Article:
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The present edited volume offers a collection of new concepts and approaches to the study of mobility in pre-modern Islamic societies. It includes nine remarkable case studies from different parts of the Islamic world that examine the professional mobility within the literati and, especially, the social-cum-cultural group of Muslim scholars ( ʿulamāʾ) between the eighth and the eighteenth centuries. Based on individual case studies and quantitative mining of biographical dictionaries and other primary sources from Islamic Iberia, North and West Africa, Umayyad Damascus and the Hejaz, Abbasid Baghdad, Ayyubid and Mamluk Syria and Egypt, various parts of the Seljuq Empire, and Hotakid Iran, this edited volume presents professional mobility as a defining characteristic of pre-modern Islamic societies.

Contributors
Mehmetcan Akpinar, Amal Belkamel, Mehdi Berriah, Nadia Maria El Cheikh, Adday Hernández López, Konrad Hirschler, Mohamad El-Merheb, Marta G. Novo, M. A. H. Parsa, M. Syifa A. Widigdo.
Editors: Ebru Boyar and Kate Fleet
Centred on the socio-economic life of Ottoman Anatolia, this volume examines aspects of production, local and international trade, consumption and the role of the state, both at a local and a central level. Based on a wide array of data and adopting a variety of approaches, chapters range from the macro to the micro, from the overview of Anatolian economic resources to the in-depth examination of the petition language of provincial economic actors. Making a Living in Ottoman Anatolia thus offers the reader an entrée into the rich and varied socio-economic life of a central region of the Ottoman empire.

Contributors are Marc Aymes, Ebru Boyar, Metin Coşgel, Suraiya Faroqhi, Kate Fleet, Elena Frangakis-Syrett, Yonca Köksal, Mehmet Öz, Mehmet Polatel and Sadullah Yıldırım.
Photography, Modernity and the Biblical Lens, 1918–1948
Imaging and Imagining Palestine is the first comprehensive study of photography during the British Mandate period (1918–1948). It addresses well-known archives, photos from private collections never available before and archives that have until recently remained closed. This interdisciplinary volume argues that photography is central to a different understanding of the social and political complexities of Palestine in this period.

While Biblical and Orientalist images abound, the chapters in this book go further by questioning the impact of photography on the social histories of British Mandate Palestine. This book considers the specific archives, the work of individual photographers, methods for reading historical photography from the present and how we might begin the process of decolonising photography.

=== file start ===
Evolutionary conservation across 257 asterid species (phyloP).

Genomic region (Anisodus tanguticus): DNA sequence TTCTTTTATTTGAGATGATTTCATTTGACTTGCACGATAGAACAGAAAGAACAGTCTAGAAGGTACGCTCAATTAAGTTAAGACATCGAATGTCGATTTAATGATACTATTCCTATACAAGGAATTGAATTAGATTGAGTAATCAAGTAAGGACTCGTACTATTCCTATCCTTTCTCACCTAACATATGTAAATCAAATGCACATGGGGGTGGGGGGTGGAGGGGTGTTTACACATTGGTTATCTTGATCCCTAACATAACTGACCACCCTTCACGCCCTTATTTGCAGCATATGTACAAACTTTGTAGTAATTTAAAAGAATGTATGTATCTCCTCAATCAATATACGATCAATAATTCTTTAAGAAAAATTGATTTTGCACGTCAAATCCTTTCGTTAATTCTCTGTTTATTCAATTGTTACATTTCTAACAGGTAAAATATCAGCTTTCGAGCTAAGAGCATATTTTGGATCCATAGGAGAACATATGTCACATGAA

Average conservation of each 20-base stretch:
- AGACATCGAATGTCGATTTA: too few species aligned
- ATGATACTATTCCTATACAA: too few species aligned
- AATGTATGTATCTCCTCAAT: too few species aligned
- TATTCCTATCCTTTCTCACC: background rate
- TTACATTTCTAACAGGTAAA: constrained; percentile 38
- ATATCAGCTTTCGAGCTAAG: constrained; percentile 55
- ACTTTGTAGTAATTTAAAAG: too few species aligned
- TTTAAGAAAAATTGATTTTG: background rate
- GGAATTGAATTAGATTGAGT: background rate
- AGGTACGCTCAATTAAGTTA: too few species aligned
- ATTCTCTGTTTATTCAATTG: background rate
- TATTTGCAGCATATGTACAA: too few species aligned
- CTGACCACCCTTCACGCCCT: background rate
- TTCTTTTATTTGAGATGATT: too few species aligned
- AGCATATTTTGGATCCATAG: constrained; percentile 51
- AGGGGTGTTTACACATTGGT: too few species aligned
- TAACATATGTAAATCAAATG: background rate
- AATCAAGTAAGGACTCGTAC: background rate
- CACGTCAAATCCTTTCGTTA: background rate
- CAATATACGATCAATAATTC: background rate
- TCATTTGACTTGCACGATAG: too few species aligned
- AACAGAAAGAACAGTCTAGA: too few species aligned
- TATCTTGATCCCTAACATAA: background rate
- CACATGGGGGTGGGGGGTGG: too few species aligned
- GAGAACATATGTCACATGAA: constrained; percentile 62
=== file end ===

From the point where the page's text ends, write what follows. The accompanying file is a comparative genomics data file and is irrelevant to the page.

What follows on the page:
" Imaging and Imagining Palestine presents a timely and much-needed critical evaluation of the role of photography in Palestine. Drawing together leading interdisciplinary specialists and engaging a range of innovative methodologies, the volume makes clear the ways in which photography reflects the shifting political, cultural and economic landscape of the British Mandate period, and experiences of modernity in Palestine. Actively problematising conventional understandings of production, circulation and the in/stability of the photographic document, Imaging and Imagining Palestine provides essential reading for decolonial studies of photography and visual culture studies of Palestine." - Chrisoula Lionis, author of Laughter in Occupied Palestine: Comedy and Identity in Art and Film
" Imaging and Imagining Palestine is the first and much needed overview of photography during the British Mandate period. From well-known and accessible photographic archives to private family albums, it deals with the cultural and political relations of the period thinking about both the Western perceptions of Palestine as well as its modern social life. This book brings together an impressive array of material and analyses to form an interdisciplinary perspective that considers just how photography shapes our understanding of the past as well as the ways in which the past might be reclaimed." - Jack Persekian, Founding Director of Al Ma'mal Foundation for Contemporary Art in Jerusalem
" Imaging and Imagining Palestine draws together a plethora of fresh approaches to the field of photography in Palestine. It considers Palestine as a central node in global photographic production and the ways in which photography shaped the modern imaging and imagining from within a fresh regional theoretical perspective." - Salwa Mikdadi, Director al Mawrid Arab Center for the Study of Art, New York University Abu Dhabi